Age discrimination in the workplace is a widespread problem in all states and industries. Despite being illegal, it is quite common and often goes unreported. This is especially true when age-based harassment happens, often leading to a hostile work environment and employees being demoted or fired. The Age Discrimination in Employment Act of 1967 (ADEA) is the primary law that stops employers from practicing such adverse behavior.
The ADEA law prohibits age discrimination against employees over the age of 40. It applies to companies with at least 20 employees, labor organizations with at least 25 members, employment agencies, and local, federal, and state governments. However, independent contractors, military personnel, and people under the age of 40 are not covered by the ADEA. Although the ADEA seeks to protect employees against age discrimination, in some cases, it can be allowed if an employer can objectively justify it.
In this article, we will discuss what drives age discrimination and what to do if you experience it in your workplace.
What is the Cause of Age Discrimination in the Workplace?
Age discrimination in the workplace happens when companies, managers, and co-workers show negative attitudes towards a certain employee because of their age. The employee can be stereotyped as someone unable to complete their job anymore because of their age, or they can be phased out of the company because younger employees are thought to have a better understanding of new tools and modern technology used in business.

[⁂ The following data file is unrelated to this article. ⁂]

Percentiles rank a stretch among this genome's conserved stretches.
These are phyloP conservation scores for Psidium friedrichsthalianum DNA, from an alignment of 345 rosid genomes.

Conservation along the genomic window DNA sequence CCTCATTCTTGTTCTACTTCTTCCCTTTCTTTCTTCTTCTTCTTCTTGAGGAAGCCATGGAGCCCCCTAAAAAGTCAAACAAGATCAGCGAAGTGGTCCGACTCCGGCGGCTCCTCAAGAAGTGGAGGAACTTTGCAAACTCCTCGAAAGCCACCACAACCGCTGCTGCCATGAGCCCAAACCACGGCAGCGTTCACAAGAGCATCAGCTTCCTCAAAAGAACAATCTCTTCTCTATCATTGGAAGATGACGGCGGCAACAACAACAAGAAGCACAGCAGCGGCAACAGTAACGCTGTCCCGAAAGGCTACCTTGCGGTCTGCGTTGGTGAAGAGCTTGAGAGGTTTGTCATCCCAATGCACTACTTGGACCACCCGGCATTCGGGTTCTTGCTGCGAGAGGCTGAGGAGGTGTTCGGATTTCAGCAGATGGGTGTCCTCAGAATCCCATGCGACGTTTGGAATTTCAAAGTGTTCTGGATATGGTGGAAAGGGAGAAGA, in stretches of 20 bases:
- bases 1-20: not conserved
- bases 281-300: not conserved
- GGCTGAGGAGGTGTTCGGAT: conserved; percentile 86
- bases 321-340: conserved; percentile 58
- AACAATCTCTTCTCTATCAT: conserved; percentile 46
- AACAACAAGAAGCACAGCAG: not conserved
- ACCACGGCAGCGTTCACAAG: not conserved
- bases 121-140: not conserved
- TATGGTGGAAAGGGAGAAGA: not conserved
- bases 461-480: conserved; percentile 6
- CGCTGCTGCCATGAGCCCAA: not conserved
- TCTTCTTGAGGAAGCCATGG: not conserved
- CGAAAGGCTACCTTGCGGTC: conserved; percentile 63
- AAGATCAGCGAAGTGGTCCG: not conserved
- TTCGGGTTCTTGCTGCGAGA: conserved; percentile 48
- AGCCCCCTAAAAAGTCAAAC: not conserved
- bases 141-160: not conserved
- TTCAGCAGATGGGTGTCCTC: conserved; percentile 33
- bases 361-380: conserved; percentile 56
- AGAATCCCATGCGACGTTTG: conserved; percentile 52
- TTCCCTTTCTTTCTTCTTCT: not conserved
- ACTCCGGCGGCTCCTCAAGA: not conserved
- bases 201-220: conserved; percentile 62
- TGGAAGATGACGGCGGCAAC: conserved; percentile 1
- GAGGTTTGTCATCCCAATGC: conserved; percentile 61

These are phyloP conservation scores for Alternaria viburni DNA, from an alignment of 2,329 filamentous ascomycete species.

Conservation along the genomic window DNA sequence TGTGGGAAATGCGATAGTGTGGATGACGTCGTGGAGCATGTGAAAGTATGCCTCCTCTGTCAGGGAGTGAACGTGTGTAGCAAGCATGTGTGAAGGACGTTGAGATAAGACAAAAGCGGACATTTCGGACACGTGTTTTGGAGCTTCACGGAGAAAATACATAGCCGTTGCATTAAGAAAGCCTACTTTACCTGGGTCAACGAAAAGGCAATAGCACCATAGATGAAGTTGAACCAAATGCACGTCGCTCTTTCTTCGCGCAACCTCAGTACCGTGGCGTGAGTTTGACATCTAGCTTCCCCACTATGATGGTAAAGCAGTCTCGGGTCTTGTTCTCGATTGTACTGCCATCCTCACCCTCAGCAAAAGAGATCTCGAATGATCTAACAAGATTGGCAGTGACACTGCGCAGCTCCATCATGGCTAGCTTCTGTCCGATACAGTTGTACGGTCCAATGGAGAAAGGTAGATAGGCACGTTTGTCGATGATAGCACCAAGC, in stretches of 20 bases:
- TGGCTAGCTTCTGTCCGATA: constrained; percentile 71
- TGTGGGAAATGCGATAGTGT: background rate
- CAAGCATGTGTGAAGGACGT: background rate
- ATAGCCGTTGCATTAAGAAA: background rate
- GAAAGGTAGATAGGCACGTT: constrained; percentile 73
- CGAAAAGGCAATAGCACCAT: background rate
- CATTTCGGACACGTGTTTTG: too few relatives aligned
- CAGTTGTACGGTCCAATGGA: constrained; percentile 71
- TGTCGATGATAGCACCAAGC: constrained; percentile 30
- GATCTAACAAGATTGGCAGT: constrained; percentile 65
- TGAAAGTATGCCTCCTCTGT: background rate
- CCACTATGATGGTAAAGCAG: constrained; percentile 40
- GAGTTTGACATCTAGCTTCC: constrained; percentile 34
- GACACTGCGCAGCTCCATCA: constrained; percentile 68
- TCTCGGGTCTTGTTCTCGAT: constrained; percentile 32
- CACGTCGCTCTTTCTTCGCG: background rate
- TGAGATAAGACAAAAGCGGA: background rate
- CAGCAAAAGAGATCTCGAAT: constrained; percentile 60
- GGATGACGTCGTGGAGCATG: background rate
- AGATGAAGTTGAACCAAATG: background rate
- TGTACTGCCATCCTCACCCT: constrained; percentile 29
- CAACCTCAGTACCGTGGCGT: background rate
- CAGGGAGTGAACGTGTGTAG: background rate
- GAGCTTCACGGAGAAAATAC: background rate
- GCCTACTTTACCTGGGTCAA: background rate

Although both younger and older employees can experience ageism, it most commonly impacts those who are over 40 years of age. Unlawful age discrimination includes anything from denying candidates because they’re close to retirement to giving an older employee’s duties to a younger worker. The most common signs of age discrimination at work are:
- Comments and insults about age
- A pattern of hiring younger employees
- Delayed or ignored promotions and raises
- Unequal distribution of benefits
- Being left out of important company functions
- Unjustified forced retirement
- Position elimination
The biggest issue with ageism in the workplace is that, as employees grow older, they have more knowledge and experience under their belt. They know how the specific job was performed years ago, and they know what it is like now. However, companies tend to disregard this fact and may dismiss it for a ‘fresh perspective’ brought in by younger employees.
What Kind of Evidence Do You Need to Prove Age Discrimination in the Workplace?
If you are an older employee working in New York and you feel like you are experiencing age discrimination at your job, don’t take this issue lightly. The Age Discrimination in Employment Act is meant to protect you and your employment, however, the burden of proof is on you. In order to properly prove that you’ve been discriminated against based on your age, you should do the following:
1. Document Everything
Obtaining direct evidence is best, but it is often difficult to do so for obvious reasons – employers want to protect themselves. That’s why you should get in the habit of documenting things and saving texts, emails, voicemails, and other company communications. Document any incidents as thoroughly and frequently as possible, especially if they happen in front of other employees. This can be anything from hurtful comments to being denied promotions and opportunities due to your age.